Katherine Moir: In middle and high school I found my skill in math, science, and computer-related subjects, and knew that I wanted to pursue a career in engineering. At the same time, I always maintained a general interest in buildings and their design – especially skyscrapers – and even created a digital model of my house in 8 th grade. When I applied to USC and found out about building science, I knew it would be the perfect choice that caters to both my interest in design and my skill in engineering.
Jairus Montgomery: I always knew I wanted to be an engineer, but I had no idea what kind. As a high school junior, I hopped onto the Wikipedia page for “List of Engineering Branches” and narrowed my options down to civil or materials engineering, as they instantly caught my attention. USC was the only college I applied to under civil engineering, so upon choosing to attend this school, it felt like a decision that I was meant to make. My deep interest in problem solving is piqued by my major, and my emphasis in structural engineering allowed me to explore that interest in a far more robust way.
How I got involved at USC:
Felipe Morelli: Most of my involvements on campus have been related to the jobs I have held. I joined the Admission Center, freshman year as I was looking for a job and this proved to be a great place to meet like minded people who became some of my good friends. Additionally my sophomore year I joined Troy Camp which I found out about through talking with friends who were already in the org.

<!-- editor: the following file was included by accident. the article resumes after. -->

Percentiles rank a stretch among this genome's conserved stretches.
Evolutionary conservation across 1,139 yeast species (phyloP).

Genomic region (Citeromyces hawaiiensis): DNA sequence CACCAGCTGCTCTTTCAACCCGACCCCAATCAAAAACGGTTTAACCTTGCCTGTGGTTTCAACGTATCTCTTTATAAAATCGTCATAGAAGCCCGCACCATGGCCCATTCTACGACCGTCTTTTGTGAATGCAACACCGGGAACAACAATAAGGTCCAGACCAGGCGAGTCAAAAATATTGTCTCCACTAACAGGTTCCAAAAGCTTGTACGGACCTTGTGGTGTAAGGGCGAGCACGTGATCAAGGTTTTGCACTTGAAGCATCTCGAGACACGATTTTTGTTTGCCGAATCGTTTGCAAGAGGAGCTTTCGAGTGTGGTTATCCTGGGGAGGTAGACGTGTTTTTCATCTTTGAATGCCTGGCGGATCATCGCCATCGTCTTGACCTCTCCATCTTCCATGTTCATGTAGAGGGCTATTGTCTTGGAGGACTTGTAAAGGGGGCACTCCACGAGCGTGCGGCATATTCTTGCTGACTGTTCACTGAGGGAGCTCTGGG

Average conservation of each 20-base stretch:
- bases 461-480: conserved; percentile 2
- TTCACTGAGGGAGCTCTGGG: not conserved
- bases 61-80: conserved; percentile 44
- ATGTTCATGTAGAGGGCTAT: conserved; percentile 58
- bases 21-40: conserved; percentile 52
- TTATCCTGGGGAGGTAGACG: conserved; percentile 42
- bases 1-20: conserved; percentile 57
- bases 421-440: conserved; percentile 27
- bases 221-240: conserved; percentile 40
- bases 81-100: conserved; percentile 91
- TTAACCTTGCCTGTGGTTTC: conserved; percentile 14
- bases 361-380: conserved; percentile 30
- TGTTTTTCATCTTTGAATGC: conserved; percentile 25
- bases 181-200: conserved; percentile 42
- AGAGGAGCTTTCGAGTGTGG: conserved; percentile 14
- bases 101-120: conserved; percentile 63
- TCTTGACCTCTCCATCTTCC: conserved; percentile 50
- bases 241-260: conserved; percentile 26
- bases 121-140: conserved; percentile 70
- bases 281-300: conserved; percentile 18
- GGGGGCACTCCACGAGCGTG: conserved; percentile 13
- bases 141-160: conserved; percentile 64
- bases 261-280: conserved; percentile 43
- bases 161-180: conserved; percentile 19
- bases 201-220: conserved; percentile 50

Katherine Moir: I started getting more involved at USC post-pandemic during my junior year. I started a new job as an administrative assistant and a research assistant at the Structures and Materials Research Laboratory (SMRL) in the civil engineering department, where I help out with large-scale experiments and tests. I also joined more civil engineering clubs like CMAA and EERI where I found a great community of friends, get to build upon my engineering knowledge, and even get to take on leadership positions my senior year. It’s a great idea to attend involvement fairs and seek out clubs that intersect with your interests or identity.
Jairus Montgomery: My first big engagement at USC was the Trojan Marching Band. Prior to joining, I had 10 years of musical experience under my belt and 4 years of marching band experience, so naturally I wanted to continue that journey. Sticking with my passion felt like the easiest way to involve myself in one of the many things that USC has to offer. I also joined USC’s American Society of Civil Engineers chapter, which is an academic organization that provides many resources and learning opportunities to students in my major. Most majors have a relevant organization attached to it, so I wanted to make the most of it by joining the Steel Bridge design team and eventually stepping into a leadership role.
How I found community at USC: